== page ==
Week 9 Case 2.docx - Week 9 Case 2 Jacob is a 1.5 weeks old brought in by his distressed mother While changing his diaper last night she noted that his

Week 9 Case 2.docx - Week 9 Case 2 Jacob is a 1.5 weeks old...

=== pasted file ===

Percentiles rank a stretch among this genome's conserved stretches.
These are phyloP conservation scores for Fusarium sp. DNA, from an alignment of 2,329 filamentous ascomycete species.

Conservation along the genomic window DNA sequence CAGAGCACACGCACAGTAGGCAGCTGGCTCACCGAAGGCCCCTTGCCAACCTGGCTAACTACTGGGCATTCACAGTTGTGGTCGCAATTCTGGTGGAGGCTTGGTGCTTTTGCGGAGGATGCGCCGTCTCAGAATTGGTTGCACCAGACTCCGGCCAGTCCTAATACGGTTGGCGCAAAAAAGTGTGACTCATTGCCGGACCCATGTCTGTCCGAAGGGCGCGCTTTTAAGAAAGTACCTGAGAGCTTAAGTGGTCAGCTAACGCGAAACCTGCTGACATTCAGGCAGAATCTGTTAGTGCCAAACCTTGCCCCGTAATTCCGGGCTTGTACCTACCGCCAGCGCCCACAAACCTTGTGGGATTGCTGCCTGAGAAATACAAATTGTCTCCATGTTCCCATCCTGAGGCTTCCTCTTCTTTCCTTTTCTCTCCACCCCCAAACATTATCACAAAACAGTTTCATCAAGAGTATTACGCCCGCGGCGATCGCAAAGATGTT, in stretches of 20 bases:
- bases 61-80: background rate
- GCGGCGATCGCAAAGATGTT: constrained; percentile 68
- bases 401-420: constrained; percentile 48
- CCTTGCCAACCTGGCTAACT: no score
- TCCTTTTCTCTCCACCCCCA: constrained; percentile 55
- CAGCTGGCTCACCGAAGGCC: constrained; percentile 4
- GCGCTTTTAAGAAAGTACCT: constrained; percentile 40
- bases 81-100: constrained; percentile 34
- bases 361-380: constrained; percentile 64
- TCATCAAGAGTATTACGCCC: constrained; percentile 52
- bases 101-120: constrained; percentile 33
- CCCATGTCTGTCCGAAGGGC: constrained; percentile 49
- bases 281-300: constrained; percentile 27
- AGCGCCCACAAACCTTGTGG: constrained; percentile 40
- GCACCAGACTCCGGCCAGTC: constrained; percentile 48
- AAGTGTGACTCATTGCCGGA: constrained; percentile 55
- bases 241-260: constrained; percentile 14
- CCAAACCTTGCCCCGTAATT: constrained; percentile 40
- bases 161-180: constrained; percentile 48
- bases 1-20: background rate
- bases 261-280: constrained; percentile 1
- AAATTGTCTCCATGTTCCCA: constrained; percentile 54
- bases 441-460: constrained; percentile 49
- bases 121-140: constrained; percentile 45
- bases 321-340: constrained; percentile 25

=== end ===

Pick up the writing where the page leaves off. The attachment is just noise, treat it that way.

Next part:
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Unformatted text preview: Week 9 Case 2 Jacob is a 1.5 weeks old brought in by his distressed mother. While changing his diaper last night, she noted that his penis was edematous and erythematous. He has been crying and fussy. Per mom, no other complaints. She's been breastfeeding every 1-2 hours without any issues. PE: Stable VS and growth patterns. Essentially a normal examination except a slightly erythematous and edematous glans penis with retracted prepuce. Questions for mother Has there been any drainage from the penis? Has it felt warm to touch? Does he cry when his penis is touched? When he urinates does he appear uncomfortable or cry? Does he appear to have difficulty with urination? Has he had a temperature? Primary diagnosis Balanitis: This would be my primary diagnosis in this case scenario. Balanitis is swelling and inflammation of the glans penis. Predisposing factors include poor hygiene and over washing, use of over-the-counter medications, and non-traction of the foreskin (Edwards, Bunker, Ziller, & Meijden, 2014). The foreskin harbors bacterial and irritates the glans penis. Normal skin flora is the source of the infection. Streptococcal balanitis is a rare clinical entity, with the peri-anal region being the predominant site of perineal Streptococcus pyogenes infection in boys (Randjelovic et al., 2016). If there is urethral discharge patients should undergo testing for a sexually transmitted disease. This patient is not in the age range that you would consider this as a possibility unless child abuse is suspected. Differential diagnosis Contact dermatitis: This a probable differential diagnosis for this patient. A thorough history from the mother would be essential to rule out this possibility. There could be a possibility that the child could have an allergy to his diapers. If the diapers were cloth ask if they have recently changed laundry detergents. Inquiring with family to see if they have been applying any lotions or ointments to his penis. The key to treatment for contact dermatitis is to remove the allergen. After this is done no further treatment is required. Seborrheic dermatitis: Patients have erythematous and greasy scaly patches. Circumscribed patches are found on the scalp, glabella, nasolabial fold, posterior auricular skin, and anterior chest. The most common area involved in the scalp. For this patient, there isn't any description of scaling plaques around the penis. Lichen sclerosus: Lichen sclerosus (LS) is a chronic inflammatory dermatosis characterized by altered fibroblast function in the papillary dermis leading to fibrosis of the upper dermis (Folaranmi, Corbett, & Losty, 2018). LS is a chronic atrophic dermatitis with unknown etiology. LS is characterized by white atrophic plaques that may affect the foreskin, glans penis, frenulum, and meatus or urethra in males. It many times also causes phimosis. In the above case scenario, it was listed that the foreskin was retracted exposing the glans penis. There is also no mention of white plaques which is a common physical finding in this disorder. It would make this an unlikely differential in this case. Testing A culture swab of the penis should be done for culture and sensitivity. Gram stain testing should also be performed. That would aid the provider for proper treatment of a bacterial infection or a Candida cause. If antibiotics were required this would ensure that the bacteria was susceptible to the medication prescribed. Treatment Treatment would consist of topical antibiotics and topical steroids. Bacitracin is an effective over-thecounter (OTC) agent that is applied two to three times a day. The swelling doesn't appear to be significant enough to place the patient on systemic antibiotics at this time. Topical antifungal creams such as clotrimazole, miconazole nitrate, terbinafine hydrochloride, and tolnaftate are all safe and over the counter. Application to the affected area twice a day. This would only be used if it was identified as a fungal infection. Parental education Educating parents to bathe the child in warm soapy water would be a good start. Also, thoroughly drying the child. Retracting the foreskin is essential for good hygiene. The skin should never be forced and could cause trauma. In uncircumcised males, there is only concern with phimosis if there is recent infections or urinary obstruction. Circumcision is rarely needed, and this condition resolves on its own as the child matures. Reassurance of the mother will be beneficial alleviating fears that her son's penis will continue to grow and develop normally. Immunizations Pt should have received first his first dose of Hepatitis B before discharge from the hospital. The next well-child visit would occur at 1 month. The only vaccine due at this visit would be the 2nd dose of Hepatitis B. Anticipatory guidance There are many new and exciting behaviors that the mother should anticipate when she comes back for the 1-month visit. The child will begin to turn his head to the side when in a supine position. When his arms are brought to his face, he will make a fist. While being fed, he should exhibit a good suck reflex. The mother should notice he recognizes her face. References Edwards, S., Bunker, C., Ziller, F., & Meijden, W. I. (2014). 2013 European guideline for the management of balanoposthitis. International Journal of STD & AIDS, 25(9), 615-626. doi:10.1177/0956462414533099 Folaranmi, S. E., Corbett, H. J., & Losty, P. D. (2018). Does application of topical steroids for lichen sclerosus (balanitis xerotica obliterans) affect the rate of circumcision? A systematic review. Journal of Pediatric Surgery, 53(11), 2225-2227. doi:10.1016/j.jpedsurg.2017.12.021 Randjelovic, G., Otasevic, S., Mladenovic-Antic, S., Mladenovic, V., Radovanovic-Velickovic, R., Randjelovic, M., & Bogdanovic, D. (2016). Streptococcus pyogenes as the cause of vulvovaginitis and balanitis in children. Pediatrics International, 59(4), 432-437. ...